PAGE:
This is a large lidless mug with flaring mouth, decorated with reddish ochre and white slip. The decoration has been attributed by Dr. A.D. Trendall to the White Saccos Painter. Depicted is the head of a so-called Lady of Fashion. Her hair is dressed in a beaded saccos with a radiate stephane. She wears drop pendant earrings. The head is surrounded by floral motifs. The mug has a conjoined strap handle, separating at the rim, under which a large palmette with side scrolls is visible.
The White Saccos Painter was a follower of the most important late Apulian vase painter, the Baltimore Painter. Especially his early works are extremely close to those of the Baltimore Painter. Trendall called him "the immediate successor and true heir of the Baltimore Painter" (see Arthur Dale Trendall, Red Figure Vases of South Italy and Sicily, a Handbook (London, Thames and Hudson, 1989), p. 99. The White Saccos Painter worked mostly on larger pots, but being a prolific artist he decorated many smaller vessels as well. The group to which the Baltimore Painter, the White Saccos Painter, the Stoke-on-Trent Painter, the Arpi Painter, the Kantharos Group and others belonged worked in Canosa or somewhere close by.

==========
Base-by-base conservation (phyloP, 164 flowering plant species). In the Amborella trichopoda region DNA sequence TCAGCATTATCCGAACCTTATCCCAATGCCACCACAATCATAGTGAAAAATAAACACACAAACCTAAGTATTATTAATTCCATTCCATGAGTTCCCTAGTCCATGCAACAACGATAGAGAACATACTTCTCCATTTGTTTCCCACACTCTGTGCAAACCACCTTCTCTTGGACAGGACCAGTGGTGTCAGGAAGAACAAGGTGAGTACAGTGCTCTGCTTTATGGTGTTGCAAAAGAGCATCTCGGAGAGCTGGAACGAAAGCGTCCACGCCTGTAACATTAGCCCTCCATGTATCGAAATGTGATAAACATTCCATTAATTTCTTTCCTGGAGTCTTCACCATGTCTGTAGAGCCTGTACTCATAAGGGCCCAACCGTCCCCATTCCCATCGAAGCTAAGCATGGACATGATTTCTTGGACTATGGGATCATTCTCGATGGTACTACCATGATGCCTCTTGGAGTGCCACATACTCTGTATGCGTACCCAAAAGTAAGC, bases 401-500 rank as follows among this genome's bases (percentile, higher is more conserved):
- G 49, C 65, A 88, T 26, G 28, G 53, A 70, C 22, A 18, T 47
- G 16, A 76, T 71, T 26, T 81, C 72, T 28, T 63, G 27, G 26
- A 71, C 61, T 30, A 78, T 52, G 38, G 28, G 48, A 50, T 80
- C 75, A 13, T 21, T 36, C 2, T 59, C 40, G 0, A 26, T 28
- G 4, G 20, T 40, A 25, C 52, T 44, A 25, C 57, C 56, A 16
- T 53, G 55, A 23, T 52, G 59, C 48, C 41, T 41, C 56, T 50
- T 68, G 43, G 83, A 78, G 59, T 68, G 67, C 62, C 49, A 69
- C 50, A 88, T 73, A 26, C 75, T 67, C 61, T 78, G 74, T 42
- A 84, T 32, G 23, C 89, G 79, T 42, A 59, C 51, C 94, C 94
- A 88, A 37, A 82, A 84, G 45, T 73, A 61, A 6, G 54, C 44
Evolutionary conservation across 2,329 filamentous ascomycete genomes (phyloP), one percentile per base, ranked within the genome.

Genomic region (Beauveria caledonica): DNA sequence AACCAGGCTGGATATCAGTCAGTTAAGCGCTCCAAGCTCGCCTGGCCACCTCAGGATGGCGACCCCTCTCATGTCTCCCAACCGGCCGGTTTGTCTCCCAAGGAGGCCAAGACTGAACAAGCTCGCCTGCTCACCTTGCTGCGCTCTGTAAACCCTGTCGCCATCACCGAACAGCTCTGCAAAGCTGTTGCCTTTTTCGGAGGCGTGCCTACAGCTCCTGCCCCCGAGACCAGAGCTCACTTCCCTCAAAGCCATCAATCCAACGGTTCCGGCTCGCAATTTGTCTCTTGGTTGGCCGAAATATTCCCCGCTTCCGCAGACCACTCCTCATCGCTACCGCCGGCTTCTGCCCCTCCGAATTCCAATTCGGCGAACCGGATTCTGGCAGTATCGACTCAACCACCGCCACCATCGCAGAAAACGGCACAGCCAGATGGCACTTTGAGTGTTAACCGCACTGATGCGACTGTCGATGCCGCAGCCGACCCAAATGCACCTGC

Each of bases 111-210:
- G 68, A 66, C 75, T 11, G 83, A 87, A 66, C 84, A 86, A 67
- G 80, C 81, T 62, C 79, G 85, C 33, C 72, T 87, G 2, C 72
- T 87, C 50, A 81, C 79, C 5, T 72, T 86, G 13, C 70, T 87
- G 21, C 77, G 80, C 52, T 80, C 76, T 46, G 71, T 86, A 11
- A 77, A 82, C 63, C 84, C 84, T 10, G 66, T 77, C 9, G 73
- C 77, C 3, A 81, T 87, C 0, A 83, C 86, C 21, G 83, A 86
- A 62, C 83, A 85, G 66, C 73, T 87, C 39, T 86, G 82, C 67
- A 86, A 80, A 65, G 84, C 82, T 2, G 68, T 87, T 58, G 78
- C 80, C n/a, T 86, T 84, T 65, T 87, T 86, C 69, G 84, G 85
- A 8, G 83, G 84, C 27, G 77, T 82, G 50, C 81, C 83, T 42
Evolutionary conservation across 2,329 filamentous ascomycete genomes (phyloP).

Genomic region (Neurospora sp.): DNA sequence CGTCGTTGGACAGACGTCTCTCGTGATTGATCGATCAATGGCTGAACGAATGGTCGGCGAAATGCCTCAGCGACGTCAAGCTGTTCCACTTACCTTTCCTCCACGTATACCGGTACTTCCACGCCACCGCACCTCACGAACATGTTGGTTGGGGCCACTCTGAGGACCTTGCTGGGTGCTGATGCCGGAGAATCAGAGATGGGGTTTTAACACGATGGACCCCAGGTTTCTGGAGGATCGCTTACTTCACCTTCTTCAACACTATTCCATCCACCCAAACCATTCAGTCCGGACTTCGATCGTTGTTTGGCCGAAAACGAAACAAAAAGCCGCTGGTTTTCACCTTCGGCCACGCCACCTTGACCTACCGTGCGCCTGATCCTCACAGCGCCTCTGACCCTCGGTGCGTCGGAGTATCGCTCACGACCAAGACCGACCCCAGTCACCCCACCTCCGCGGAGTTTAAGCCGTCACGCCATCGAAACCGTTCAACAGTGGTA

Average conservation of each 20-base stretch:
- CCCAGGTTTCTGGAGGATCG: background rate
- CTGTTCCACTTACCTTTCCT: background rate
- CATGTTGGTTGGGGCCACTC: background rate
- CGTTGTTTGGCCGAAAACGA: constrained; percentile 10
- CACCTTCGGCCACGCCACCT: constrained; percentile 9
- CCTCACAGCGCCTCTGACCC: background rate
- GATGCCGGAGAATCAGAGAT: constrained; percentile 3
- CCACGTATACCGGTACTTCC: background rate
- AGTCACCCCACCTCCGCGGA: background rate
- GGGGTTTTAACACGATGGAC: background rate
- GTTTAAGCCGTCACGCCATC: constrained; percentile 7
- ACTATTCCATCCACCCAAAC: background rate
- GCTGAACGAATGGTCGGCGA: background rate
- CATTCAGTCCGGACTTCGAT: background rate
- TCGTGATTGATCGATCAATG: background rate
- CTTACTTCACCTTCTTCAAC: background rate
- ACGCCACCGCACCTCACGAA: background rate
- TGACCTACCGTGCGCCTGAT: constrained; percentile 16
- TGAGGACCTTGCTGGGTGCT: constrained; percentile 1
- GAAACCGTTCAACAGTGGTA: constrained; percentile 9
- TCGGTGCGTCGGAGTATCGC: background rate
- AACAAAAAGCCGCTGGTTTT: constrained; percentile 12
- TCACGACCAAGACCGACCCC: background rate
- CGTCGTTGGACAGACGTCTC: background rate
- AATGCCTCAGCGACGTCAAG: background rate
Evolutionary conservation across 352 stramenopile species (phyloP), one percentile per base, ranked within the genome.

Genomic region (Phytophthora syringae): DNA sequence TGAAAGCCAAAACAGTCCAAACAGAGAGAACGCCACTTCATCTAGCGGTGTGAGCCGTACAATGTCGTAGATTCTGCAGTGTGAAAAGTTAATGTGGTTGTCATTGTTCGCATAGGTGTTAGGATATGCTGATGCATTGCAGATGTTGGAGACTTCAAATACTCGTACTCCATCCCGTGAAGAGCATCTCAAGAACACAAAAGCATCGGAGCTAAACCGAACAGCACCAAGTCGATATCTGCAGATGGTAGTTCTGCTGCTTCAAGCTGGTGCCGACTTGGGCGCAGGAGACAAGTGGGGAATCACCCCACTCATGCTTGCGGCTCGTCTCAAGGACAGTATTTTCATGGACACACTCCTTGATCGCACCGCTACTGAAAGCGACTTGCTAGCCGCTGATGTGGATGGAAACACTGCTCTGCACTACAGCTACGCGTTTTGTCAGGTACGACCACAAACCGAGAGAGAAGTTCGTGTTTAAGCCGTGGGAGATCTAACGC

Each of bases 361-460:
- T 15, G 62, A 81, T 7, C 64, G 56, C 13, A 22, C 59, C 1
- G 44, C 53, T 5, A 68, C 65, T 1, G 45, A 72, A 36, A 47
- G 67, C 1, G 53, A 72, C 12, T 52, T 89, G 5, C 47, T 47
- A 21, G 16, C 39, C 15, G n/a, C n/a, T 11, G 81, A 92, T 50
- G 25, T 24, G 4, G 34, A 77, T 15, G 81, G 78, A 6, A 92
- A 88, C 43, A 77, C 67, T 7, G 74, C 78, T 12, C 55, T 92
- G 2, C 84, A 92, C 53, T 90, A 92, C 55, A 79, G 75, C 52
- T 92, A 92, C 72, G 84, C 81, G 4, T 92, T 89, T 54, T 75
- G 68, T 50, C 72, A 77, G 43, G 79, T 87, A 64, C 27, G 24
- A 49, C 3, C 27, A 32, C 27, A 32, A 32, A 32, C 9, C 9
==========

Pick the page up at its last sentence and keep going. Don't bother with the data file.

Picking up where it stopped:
For similar heads by the White Saccos Painter see Arthur Dale Trendall - Alexander Cambitoglou, The Red-Figured Vases of Apulia II (Oxford, Clarendon, 1982), pls. 377, 6 and 7.
E.G.D. Robinson, "Workshops of Apulian Red-Figure Outside Taranto", in Jean-Paul Descoeudres (ed.), EUMOUSIA. Ceramic and Iconographic Studies in Honour of Alexander Cambitoglou (Meditarch Supplement, 1) (Sydney, 1990), p. 179-193.
Bulletin of the Institute of Classical Studies, Special Issue: Second Supplement to the Red-Figured Vases of Apulia, Part II, Chapter 29: The White Saccos - Kantharos Group. Suppl. I, pp. 181–199 (see also pp. 147–8) (Bulletin of the Institute of Classical Studies, 37) (London, University of London, 1992), p. 345–387.
Circa 320 B.C.
Ex private UK collection, acquired in London from a dealer 1997-2002; ex Bonhams London.
A repair to the rim (ca 3.5 x 1 cm maximum); some minuscule chips, scratches and small spots where the surface was slightly damaged (as visible on the photographs), common with ancient vases; some very minor stress cracks (almost invisible to the naked eye) especially where the handle is attached to the vessel, a phenomenon often observed on ancient vases that does not detract. Overall an excellent vase.